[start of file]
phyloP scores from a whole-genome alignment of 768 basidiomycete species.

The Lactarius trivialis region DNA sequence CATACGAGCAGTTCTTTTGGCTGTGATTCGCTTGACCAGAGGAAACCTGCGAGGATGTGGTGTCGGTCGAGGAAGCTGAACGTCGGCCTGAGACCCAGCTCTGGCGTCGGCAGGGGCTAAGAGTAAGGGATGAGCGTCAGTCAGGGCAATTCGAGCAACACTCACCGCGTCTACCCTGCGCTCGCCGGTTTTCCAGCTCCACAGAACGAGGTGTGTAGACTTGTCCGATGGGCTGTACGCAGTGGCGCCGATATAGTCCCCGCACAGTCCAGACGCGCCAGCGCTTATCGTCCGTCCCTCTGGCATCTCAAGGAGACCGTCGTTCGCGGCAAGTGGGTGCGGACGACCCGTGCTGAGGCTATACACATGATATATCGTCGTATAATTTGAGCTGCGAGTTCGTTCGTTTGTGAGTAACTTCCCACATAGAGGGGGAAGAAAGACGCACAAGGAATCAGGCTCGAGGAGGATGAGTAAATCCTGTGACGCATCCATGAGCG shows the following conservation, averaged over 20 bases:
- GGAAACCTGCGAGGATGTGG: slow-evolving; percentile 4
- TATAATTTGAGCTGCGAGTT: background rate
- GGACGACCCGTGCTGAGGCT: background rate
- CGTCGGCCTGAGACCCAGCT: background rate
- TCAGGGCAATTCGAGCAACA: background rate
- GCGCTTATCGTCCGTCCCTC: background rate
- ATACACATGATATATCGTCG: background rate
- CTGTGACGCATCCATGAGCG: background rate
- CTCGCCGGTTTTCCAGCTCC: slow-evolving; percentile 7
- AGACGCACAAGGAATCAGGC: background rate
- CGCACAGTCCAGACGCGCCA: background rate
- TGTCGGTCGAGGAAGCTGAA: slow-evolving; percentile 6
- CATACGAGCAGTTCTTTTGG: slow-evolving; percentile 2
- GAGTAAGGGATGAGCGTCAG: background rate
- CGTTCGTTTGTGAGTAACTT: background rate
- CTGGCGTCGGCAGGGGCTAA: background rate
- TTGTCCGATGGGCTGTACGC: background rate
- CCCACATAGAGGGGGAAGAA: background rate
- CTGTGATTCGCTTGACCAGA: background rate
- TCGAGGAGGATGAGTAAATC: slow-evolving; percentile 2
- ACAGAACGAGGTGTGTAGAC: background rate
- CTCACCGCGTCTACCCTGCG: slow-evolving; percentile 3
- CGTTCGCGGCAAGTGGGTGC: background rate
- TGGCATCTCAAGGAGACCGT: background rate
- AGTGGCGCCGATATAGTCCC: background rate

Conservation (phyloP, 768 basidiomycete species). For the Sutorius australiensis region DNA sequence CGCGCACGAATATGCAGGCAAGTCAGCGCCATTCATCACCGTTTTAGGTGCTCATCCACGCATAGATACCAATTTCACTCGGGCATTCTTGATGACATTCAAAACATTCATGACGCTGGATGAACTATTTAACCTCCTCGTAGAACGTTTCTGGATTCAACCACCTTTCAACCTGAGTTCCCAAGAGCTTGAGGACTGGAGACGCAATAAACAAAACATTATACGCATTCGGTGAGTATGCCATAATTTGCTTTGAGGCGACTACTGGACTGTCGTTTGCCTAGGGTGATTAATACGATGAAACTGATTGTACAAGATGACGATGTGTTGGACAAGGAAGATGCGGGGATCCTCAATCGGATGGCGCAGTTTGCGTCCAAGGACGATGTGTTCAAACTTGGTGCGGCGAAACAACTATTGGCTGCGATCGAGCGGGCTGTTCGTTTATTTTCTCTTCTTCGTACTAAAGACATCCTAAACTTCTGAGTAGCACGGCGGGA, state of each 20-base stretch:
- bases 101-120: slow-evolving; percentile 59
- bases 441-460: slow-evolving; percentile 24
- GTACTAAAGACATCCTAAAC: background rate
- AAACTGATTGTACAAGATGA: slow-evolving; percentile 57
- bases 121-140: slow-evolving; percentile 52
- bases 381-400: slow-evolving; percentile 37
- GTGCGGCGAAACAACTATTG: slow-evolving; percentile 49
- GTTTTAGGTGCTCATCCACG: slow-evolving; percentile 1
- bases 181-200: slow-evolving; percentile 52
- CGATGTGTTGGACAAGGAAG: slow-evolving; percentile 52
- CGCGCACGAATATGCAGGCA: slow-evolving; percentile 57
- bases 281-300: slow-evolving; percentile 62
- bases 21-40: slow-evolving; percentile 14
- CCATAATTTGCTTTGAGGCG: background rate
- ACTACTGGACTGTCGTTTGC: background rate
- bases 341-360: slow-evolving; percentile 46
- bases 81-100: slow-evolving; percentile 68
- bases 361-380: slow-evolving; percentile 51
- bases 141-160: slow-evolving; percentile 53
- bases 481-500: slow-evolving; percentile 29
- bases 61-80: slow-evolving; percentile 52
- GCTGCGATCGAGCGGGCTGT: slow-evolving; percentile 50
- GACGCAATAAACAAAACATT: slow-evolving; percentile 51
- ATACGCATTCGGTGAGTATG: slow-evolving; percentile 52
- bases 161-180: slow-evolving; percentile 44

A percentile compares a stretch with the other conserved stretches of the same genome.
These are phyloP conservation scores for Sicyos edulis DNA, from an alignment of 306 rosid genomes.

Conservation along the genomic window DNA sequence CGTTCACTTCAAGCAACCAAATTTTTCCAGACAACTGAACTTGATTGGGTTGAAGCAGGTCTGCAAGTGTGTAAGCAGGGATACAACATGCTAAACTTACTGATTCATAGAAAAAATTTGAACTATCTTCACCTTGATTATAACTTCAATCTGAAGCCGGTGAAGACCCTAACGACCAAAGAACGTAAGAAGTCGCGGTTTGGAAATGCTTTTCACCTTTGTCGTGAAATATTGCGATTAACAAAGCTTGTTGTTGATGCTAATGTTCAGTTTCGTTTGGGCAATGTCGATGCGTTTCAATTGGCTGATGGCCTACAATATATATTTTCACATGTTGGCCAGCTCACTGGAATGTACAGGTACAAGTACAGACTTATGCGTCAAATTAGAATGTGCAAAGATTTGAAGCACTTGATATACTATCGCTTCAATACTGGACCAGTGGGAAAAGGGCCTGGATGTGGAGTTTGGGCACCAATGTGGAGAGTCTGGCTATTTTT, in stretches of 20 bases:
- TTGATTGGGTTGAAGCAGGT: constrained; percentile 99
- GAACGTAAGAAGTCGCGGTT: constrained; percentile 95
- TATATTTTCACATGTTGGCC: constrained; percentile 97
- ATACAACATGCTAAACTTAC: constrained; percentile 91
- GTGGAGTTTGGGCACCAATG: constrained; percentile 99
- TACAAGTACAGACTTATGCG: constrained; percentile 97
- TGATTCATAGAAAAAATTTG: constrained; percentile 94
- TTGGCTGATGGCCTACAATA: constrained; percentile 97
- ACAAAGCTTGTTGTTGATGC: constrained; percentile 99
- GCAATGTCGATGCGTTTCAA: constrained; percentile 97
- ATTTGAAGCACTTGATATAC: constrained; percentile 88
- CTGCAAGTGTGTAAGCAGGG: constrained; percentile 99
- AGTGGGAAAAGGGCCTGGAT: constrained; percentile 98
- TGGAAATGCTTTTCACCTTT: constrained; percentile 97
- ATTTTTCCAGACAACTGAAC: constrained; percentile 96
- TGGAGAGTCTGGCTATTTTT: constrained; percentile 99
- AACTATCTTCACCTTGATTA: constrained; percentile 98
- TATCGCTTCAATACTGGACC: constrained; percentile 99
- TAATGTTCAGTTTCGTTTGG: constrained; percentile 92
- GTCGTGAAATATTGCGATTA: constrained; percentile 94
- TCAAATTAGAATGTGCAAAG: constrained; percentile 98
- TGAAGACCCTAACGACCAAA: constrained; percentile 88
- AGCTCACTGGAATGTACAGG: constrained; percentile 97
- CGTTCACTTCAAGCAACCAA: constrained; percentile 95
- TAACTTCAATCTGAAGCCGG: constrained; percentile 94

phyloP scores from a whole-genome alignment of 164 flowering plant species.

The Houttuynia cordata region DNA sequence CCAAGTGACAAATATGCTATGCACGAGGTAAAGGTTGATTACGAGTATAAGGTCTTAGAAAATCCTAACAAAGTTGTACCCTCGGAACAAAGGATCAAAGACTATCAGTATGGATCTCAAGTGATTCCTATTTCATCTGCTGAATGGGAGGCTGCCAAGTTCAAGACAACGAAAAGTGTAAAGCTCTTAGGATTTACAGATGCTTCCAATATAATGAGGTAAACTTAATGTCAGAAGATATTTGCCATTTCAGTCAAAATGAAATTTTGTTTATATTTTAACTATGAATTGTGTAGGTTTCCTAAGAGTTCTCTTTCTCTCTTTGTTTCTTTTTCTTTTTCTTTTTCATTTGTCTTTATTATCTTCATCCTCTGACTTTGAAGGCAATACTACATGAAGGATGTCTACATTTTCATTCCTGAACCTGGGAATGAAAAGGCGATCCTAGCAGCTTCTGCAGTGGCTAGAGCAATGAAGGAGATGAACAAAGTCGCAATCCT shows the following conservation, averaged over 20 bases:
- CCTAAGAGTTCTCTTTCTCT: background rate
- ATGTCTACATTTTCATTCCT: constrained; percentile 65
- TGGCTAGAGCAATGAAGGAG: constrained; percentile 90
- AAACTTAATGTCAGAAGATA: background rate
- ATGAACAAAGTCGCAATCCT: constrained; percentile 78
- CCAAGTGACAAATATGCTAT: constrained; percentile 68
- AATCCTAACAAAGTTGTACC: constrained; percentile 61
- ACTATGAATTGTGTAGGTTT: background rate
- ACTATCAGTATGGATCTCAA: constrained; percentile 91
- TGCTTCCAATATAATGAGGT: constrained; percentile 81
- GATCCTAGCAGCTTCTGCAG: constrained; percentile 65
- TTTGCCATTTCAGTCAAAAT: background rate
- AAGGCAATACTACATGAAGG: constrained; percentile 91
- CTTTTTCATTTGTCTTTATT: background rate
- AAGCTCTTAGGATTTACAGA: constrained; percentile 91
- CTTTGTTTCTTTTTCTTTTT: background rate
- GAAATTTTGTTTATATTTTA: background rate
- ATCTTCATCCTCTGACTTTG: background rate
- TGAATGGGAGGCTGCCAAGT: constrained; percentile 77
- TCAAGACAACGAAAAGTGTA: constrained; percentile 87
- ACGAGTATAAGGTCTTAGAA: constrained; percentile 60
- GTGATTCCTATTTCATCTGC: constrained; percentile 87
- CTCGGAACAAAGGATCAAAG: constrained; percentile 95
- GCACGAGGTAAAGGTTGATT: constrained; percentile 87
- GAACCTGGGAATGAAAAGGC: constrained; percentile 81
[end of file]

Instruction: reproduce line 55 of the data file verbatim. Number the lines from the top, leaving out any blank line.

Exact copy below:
These are phyloP conservation scores for Sicyos edulis DNA, from an alignment of 306 rosid genomes.